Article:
DISCLAIMER: This article was originally posted on Odyssey.

 

As an English major, what I have learned thus far in my own educational life is that it is one thing to attend class, but it does not end there; for what really matters is integrating the education and applying it to everyday life. This is a mission statement that the National Research Council has promoted. In which case, the concept of analysis is a strong basis for developing good argumentation.

In Jackson’s research of 138 universities (which included baccalaureate colleges, master’s colleges and research universities), he found that 92% of them instituted analysis as curricula for first-year students for their composition class. However, they make it clear that analysis is not strictly a school genre and can be used beyond the composition class and into different situations. What makes student analysis different from analysis outside of the classroom is the terminology that is used that is traced to poetics, linguistics, rhetoric and semiotics. Even before I majored in English, I was made to enroll in required classes in my first few semesters which involved analysis.

The very same analysis used in class assignments should be used in day-to-day life. Jackson, in his article, argued that students using their analyses in argumentative ways has shown by research to be a skill ingrained from the classroom. When I wrote my article about whether it was possible to reconstruct the Virginia Algonquian language, I examined research that effused a strong argumentation, such as work done by anthropologists and people who actually worked on the site of the Powhatan Indians. One situation for freshman college students is arguing a more developed opinion on any topic no matter how subjective it may appear, and not out of a simple inference. Indeed, I have truly benefited from being taught analysis as an English major when finding which dialogue, CGI, areas of setting and characterization does not fit in the Star Wars film series.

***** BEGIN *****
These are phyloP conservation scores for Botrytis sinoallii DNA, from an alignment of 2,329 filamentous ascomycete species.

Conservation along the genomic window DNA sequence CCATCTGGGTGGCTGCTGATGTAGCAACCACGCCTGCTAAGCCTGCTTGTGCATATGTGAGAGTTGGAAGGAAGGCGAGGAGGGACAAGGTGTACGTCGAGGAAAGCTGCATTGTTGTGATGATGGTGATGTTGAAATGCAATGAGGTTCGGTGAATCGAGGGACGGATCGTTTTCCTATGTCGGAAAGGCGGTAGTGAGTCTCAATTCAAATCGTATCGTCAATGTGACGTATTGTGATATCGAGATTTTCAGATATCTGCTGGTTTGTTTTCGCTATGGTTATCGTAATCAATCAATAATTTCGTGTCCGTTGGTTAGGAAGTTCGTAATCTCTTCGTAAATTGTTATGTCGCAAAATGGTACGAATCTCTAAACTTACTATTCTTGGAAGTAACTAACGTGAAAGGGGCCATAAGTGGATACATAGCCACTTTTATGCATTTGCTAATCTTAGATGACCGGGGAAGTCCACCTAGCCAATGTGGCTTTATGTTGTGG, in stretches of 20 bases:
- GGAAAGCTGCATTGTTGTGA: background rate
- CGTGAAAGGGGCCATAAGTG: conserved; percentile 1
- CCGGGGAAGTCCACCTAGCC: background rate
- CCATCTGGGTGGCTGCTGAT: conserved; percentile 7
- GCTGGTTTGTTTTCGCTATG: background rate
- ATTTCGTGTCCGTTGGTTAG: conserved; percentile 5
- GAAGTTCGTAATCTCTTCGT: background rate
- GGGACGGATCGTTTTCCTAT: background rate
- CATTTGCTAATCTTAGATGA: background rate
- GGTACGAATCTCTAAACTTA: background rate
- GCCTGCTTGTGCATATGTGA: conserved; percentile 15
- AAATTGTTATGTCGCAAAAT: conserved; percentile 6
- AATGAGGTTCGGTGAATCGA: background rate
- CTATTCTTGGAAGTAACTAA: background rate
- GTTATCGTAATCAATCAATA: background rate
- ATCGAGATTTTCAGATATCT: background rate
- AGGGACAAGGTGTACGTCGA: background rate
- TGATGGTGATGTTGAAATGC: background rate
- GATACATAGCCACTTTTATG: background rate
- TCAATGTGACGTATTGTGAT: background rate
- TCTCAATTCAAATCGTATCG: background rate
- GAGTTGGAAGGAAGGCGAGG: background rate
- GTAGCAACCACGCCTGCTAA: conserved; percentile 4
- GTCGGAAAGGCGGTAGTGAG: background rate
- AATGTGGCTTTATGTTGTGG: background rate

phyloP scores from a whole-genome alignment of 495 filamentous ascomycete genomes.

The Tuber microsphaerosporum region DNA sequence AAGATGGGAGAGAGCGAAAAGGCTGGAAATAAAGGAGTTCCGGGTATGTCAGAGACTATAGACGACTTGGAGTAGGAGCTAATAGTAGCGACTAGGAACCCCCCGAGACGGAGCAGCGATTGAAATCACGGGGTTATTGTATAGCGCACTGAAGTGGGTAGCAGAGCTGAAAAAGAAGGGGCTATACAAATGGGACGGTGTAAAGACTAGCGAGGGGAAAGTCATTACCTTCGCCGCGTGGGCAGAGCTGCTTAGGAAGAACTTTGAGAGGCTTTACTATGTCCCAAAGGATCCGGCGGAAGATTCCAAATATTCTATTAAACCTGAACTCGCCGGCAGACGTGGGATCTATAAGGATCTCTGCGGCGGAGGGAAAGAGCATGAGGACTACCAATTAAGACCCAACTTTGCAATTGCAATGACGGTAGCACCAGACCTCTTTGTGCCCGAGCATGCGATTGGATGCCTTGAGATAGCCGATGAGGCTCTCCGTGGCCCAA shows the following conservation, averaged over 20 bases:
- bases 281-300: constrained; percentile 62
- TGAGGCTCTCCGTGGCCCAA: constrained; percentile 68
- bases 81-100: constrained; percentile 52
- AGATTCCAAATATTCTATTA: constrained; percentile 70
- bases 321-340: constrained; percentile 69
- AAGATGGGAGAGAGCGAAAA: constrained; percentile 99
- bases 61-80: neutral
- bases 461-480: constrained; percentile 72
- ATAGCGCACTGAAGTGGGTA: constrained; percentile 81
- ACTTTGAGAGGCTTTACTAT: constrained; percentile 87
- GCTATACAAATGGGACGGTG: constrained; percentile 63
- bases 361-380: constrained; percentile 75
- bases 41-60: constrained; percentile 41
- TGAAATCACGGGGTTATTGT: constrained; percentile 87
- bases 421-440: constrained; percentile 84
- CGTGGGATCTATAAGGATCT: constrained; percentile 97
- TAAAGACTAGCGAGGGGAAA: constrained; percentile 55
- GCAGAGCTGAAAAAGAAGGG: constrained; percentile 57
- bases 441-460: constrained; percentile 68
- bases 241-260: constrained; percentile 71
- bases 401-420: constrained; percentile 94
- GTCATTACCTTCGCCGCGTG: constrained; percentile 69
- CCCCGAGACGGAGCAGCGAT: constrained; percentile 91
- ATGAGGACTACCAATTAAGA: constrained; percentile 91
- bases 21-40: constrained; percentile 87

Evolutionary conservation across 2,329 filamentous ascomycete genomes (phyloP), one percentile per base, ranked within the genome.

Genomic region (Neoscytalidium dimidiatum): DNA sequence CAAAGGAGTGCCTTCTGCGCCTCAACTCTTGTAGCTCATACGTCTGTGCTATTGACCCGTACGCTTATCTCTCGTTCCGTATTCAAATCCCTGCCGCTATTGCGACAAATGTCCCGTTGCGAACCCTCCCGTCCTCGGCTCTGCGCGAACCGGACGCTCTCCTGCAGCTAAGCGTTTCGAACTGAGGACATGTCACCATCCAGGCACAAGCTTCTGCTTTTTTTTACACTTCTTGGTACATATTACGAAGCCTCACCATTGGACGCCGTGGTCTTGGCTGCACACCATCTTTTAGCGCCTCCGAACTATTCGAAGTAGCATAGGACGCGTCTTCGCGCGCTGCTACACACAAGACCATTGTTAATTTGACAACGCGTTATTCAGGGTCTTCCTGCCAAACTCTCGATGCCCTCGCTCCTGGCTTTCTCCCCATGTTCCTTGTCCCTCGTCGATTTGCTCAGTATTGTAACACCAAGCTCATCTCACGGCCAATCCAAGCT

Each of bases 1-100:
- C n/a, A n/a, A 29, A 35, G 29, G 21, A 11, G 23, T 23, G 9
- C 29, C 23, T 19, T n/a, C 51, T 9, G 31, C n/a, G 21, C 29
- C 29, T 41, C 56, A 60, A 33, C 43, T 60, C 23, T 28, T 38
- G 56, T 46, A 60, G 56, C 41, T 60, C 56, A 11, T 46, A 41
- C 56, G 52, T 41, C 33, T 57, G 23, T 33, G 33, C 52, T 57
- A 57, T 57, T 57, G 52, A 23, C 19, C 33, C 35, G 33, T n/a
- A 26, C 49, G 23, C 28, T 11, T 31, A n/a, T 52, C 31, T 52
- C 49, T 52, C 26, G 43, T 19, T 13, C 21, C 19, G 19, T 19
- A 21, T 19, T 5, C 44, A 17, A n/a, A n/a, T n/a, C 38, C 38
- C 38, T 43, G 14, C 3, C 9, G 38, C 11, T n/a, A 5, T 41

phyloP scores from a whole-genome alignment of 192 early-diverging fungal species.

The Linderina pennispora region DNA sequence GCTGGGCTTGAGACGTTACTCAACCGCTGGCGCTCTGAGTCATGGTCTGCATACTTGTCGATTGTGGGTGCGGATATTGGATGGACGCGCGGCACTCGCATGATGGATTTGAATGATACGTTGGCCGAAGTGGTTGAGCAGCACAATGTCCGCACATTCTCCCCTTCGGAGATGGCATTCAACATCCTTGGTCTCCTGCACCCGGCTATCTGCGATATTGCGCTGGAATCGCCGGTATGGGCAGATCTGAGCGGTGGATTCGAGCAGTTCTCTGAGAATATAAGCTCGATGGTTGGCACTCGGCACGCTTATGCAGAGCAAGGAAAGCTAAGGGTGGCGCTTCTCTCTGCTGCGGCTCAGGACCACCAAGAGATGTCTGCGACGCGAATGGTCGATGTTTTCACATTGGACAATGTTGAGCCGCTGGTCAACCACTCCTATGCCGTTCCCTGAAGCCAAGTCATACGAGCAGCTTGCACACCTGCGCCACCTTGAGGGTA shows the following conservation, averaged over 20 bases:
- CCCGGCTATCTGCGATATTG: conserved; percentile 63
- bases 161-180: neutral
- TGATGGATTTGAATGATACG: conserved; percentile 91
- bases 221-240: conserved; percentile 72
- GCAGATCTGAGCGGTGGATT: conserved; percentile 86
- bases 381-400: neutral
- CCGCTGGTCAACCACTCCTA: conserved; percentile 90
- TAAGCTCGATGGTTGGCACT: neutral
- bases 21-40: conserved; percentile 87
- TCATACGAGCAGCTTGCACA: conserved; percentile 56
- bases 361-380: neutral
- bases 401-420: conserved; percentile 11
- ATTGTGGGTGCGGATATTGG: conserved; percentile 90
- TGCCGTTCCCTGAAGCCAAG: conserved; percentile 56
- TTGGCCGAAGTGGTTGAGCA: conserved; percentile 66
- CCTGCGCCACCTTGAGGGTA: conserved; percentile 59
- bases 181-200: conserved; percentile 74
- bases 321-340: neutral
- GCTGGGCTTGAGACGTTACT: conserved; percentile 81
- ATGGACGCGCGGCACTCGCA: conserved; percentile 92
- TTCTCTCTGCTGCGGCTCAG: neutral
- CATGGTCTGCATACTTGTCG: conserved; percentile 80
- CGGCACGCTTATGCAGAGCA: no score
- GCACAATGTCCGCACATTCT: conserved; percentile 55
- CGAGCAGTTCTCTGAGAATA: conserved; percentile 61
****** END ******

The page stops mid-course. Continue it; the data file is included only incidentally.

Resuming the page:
There are a wide variety of media to analyze that include essays, film, music, speeches, fiction and web pages. But to analyze means to ask “what?” but also “who? where? how? and probably why?,” to paraphrase Jeanne Fahnestock and Marie Secor from the Jackson article. Understanding the context of the artifact is a key characteristic of analysis, which is by comprehending what the intended audiences might interpret from the literature and films published in their time period. Jackson’s experience as a First-Year Composition professor taught him himself what textbooks and writing programs could not; which is that the context was missing from students’ analyses, even though they appreciated the works of FDR and Martin Luther King, Jr.

The opposition in Jackson’s article stated that analysis in first-year composition isn’t implemented the way it should because it is based on general writing skills and not about actively using them. I would argue that it would be because the students do not have the opportunities to implement such writing skills in their daily, non-educational lives. In other words, they would simply write their analyses, not experience them through situated evaluation. As such, that first-year composition class would only exist in the back of the students’ minds as yet another prerequisite class that was taken.

As Jackson pointed out in his article, people use analysis when they most need it, such as when a consumer reads a small-print contract or a widow reads fake charities. I can remember taking my Literacy Studies class exclusive to English majors and learned that it is not enough to be literate but to become an analytical reader in order to be an active participant of democracy. I will say that I tried to become, as Jackson would call, a citizen-critic. Although there was to be more research into how effective analysis can travel with a student, it is clear that it does occur. I also think it would help for First-Year composition courses to be focused not just on writing skills but also on rhetorical analysis. It would be one step in ensuring that universities are experiential opportunities, not a fancy, social club with biannual membership fees that cost tens of thousands of dollars.

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